April Mullen’s entry in the biker-gang subgenre packs quite a few punches.
By Jorge Ignacio Castillo
THE PLOT: Badsville revolves around a greaser gang, the Kings, and their presumed leader, Wink (newcomer Ian McLaren). Following the death of his mother, Wink begins to consider leaving town. After all, there is no much of a future in a place called Badsville.
Wink’s decision doesn’t sit well with the rest of his posse, particularly with his lieutenant, Benny (Benjamin Barrett), who harbors an ill-advised crush on him. The arrival of Suzy (Tamara Duarte) pushes Wink’s plans into high gear, but a rival gang and the scorned Benny are likely to get in his way.
CRITIQUE: Another pulpy concoction by April Mullen (closer to 88 than to Below Her Mouth), Badsville is a fun genre entry that shows growing confidence and skill. The script (by McLaren and Barrett) follows traditional biker-gang-movie beats for the top half, but from midpoint on, it stubbornly refuses to obey expectations.
While the setup is not particularly original, Badsville is coherent and cohesive. At 97 minutes long, there is not enough time for world building. The rival gang feels underwritten, although a terrific turn by Robert Knepper as the Aces’ patriarch almost makes up for it.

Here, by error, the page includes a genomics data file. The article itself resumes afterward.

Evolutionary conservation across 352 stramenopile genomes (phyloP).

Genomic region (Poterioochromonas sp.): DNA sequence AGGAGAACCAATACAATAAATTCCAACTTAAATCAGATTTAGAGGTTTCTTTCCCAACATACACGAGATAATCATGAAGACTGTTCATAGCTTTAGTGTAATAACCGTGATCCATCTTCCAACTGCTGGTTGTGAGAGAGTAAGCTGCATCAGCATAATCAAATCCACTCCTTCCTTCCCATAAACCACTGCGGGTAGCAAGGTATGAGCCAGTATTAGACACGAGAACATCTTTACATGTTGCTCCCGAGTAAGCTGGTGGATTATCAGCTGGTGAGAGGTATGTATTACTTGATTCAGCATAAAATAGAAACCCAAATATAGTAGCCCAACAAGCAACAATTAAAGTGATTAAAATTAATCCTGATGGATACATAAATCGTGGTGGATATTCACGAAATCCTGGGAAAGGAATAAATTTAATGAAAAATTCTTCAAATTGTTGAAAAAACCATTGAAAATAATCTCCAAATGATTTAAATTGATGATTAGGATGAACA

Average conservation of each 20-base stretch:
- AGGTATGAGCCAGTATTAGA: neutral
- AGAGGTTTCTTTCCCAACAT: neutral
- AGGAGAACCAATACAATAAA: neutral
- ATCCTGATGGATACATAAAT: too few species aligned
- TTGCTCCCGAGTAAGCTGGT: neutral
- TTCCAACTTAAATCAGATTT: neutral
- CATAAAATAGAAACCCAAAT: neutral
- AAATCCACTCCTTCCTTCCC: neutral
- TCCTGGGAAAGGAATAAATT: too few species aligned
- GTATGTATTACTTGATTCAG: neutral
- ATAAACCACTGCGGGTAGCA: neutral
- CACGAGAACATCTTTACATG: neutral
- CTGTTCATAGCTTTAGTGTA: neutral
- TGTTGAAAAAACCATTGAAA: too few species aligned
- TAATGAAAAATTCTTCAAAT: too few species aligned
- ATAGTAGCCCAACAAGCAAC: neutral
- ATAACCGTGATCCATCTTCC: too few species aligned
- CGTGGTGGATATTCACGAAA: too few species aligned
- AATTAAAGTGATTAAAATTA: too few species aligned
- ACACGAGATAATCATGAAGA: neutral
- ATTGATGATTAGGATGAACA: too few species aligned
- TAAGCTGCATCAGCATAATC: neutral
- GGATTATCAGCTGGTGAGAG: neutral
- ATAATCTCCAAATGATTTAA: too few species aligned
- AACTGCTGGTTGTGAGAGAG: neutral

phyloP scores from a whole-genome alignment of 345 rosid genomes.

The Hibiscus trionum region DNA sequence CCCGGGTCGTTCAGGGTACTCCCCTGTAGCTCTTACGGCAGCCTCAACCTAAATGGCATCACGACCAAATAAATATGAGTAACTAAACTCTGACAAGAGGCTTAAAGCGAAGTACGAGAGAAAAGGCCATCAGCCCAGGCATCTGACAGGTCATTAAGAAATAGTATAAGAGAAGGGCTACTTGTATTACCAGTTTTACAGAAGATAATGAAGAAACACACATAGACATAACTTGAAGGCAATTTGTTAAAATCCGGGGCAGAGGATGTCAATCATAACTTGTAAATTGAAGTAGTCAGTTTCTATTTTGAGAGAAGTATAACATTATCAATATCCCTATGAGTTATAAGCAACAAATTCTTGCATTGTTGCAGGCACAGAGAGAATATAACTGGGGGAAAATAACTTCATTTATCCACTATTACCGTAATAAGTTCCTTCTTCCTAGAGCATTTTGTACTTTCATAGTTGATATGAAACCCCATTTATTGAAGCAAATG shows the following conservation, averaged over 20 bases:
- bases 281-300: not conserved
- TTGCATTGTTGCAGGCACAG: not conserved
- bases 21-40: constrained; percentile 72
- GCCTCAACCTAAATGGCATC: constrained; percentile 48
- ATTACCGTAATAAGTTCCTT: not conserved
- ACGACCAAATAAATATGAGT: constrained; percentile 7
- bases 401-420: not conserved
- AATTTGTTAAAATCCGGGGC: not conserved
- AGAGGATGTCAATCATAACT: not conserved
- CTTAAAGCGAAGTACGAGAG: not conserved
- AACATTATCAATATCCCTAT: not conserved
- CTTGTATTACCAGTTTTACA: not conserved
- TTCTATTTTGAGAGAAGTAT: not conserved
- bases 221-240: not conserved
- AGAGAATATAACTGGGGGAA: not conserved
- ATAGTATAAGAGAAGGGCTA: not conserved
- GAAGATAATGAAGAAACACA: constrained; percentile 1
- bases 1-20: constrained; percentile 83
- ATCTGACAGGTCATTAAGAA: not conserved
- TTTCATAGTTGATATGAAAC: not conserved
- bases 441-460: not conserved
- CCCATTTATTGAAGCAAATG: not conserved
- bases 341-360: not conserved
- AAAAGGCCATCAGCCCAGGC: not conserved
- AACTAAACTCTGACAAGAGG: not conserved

· Simone Cilio’s score is rich and wide-ranging, perfect for the seedy mise-en-scene.
· For a first-time feature lead, Ian McLaren delivers a confident, strong performance. Barrett, Duarte and Knepper also strike the right notes given the hyper-reality setting.
· The characters’ quirks (and there are plenty) bring something to the table, as opposed to oh-so-many-movies in which the weirdness feels fake and distracting.
· The hardboiled dialogue is awfully close to parody, and every “daddy-o” pushes it closer to the edge.
· The relationship between Suzy and Wink is extremely rushed. This would be fine if the filmmakers weren’t expecting the audience to believe this is a true romance (see what I did there?).
· While there is a clear effort to create an emotional connection with the characters, it never quite gels. Thankfully, the film is entertaining enough it doesn’t matter.
RATING (CANADIAN CURVE): ***1/2
Badsville opens this Friday, January 26th, at the Carlton (Toronto). Available on VOD February 6th.
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